With less than 40 days left for the Assembly polls in Meghalaya, people of the state are anxiously waiting for the day they will push the button to vote for the candidate of their choice. (Meghalaya will go to polls on February 27)
But the question at this point of time is what is it at that the people look at when they vote for a candidate? What are their hope(s) or expectation(s)? Or why do they even vote at all? Although there are no want of issues which demand immediate address by the ensuing government; yet people in Meghalaya votes for different reasons.
The status of education in Meghalaya still left much to be desired. At the Lower Primary level most of the buildings in the rural areas; except for those run under SSA mission, are in a dilapidated condition. Lack of sufficient classrooms is another problem that most LP schools face now; even those run under the SSA mission.
There are plenty of colleges in towns to cater to the higher education need of the people in the urban areas of the state, but even in some district headquarters; there are still no colleges which offers even mainstream degree courses.
Most of these colleges are run by NGOs which comprises of those run by the churches and the community. Higher education, therefore, become expensive which is beyond the reach of the poor. All the colleges provide mainstream courses like Arts, Science and Commerce and the existing engineering and medical colleges are all central government sponsored projects.
The state is yet to have its own technical college and medical college and for skill training there are not enough ITIs or Polytechnic to cater to the mounting need of the growing young population of the state. Add to that; the trainings is being provided only on common trade like electrical wiring, welder, motor mechanic, beauticians, tailoring etc. No trainings are provided on agriculture related skills nor is there any training on livestock management which is the need of the hour.
Healthcare is another major problem in the state; even the Community Health Centres in the villages does have the required specialist as mandated by the Indian Public Health Standard Guidelines 2016.
The PHCs and Sub centres are run by a very limited staff and most of the time without medicines. The only health care facilities where the government can provide the required medical personnel to man are different civil hospital or district hospitals in the town and cities.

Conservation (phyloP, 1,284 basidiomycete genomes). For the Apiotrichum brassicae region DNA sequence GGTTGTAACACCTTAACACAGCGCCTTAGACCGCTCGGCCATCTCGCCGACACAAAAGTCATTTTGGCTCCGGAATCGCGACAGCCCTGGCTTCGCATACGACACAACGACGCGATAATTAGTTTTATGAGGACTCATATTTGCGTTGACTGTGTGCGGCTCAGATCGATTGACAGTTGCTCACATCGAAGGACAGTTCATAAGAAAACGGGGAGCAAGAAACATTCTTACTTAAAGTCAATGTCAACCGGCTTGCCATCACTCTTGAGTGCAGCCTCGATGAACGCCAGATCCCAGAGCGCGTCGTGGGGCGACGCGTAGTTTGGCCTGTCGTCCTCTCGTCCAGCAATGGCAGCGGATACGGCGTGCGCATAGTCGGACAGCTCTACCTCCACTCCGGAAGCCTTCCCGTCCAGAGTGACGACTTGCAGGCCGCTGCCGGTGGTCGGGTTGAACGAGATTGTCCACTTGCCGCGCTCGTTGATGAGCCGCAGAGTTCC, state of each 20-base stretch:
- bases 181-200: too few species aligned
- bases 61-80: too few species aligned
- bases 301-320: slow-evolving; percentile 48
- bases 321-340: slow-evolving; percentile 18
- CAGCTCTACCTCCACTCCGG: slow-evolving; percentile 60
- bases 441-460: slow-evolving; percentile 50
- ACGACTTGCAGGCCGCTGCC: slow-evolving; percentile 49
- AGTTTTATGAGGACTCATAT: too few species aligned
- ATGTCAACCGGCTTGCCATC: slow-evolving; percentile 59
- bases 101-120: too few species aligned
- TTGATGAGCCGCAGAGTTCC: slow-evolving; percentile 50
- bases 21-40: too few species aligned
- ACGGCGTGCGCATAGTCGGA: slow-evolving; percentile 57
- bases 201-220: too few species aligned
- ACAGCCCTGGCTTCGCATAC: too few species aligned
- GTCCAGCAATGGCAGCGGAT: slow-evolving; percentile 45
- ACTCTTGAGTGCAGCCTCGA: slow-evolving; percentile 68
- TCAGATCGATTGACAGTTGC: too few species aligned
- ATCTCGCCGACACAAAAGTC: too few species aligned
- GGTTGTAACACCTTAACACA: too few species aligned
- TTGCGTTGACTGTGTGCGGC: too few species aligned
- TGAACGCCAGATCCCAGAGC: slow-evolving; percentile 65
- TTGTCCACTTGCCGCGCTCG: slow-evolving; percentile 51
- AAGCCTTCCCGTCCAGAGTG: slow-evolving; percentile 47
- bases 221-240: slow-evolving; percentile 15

Agriculture which is the mainstay of the people in the rural areas of the state, has not given the required thrust. Animal husbandry does get the much needed attention and rearing animals in the state continue to be for sustenance only.
The quality of constructions of most of the roads is substandard. This has happened due to the politician-contractor nexus and in some cases the politicians are themselves contractors by proxy.
Apart from this, there are other factors which have direct impact on the voters to vote for any candidate and sometime it could be as flimsy as the mere fact that the candidate is from the same village, clan or even belong to same faith group.
Of late money has become a major factor which influences the direction the voters votes and candidates use money in many ways to influence the voters. To influence the voters candidates sponsor construction of roads, playgrounds and in some case even church buildings.
The expectations of the economically weaker section of the society are different. They need money to pay for their schools admission, buying books and exercise books. They also expect the candidates to help foot their pending medical bills and there are also those who expect that the candidate will sponsor their leisure trip and picnic.
Unfortunately these are the factors that could influence the voters to vote a candidate or a party and nothing else.
It is, therefore, impossible to expect any kind of change to happen this time around, and as long as money play a major role in influencing the voters, this state will not see any change and if at all there is any change it will be a change from bad to worse. It is, therefore, money and not the problems, is important in the elections in Meghalaya.
Mohrmen is a freelance writer and environment activist based in Jowai, Meghalaya. He can be reached at firstname.lastname@example.org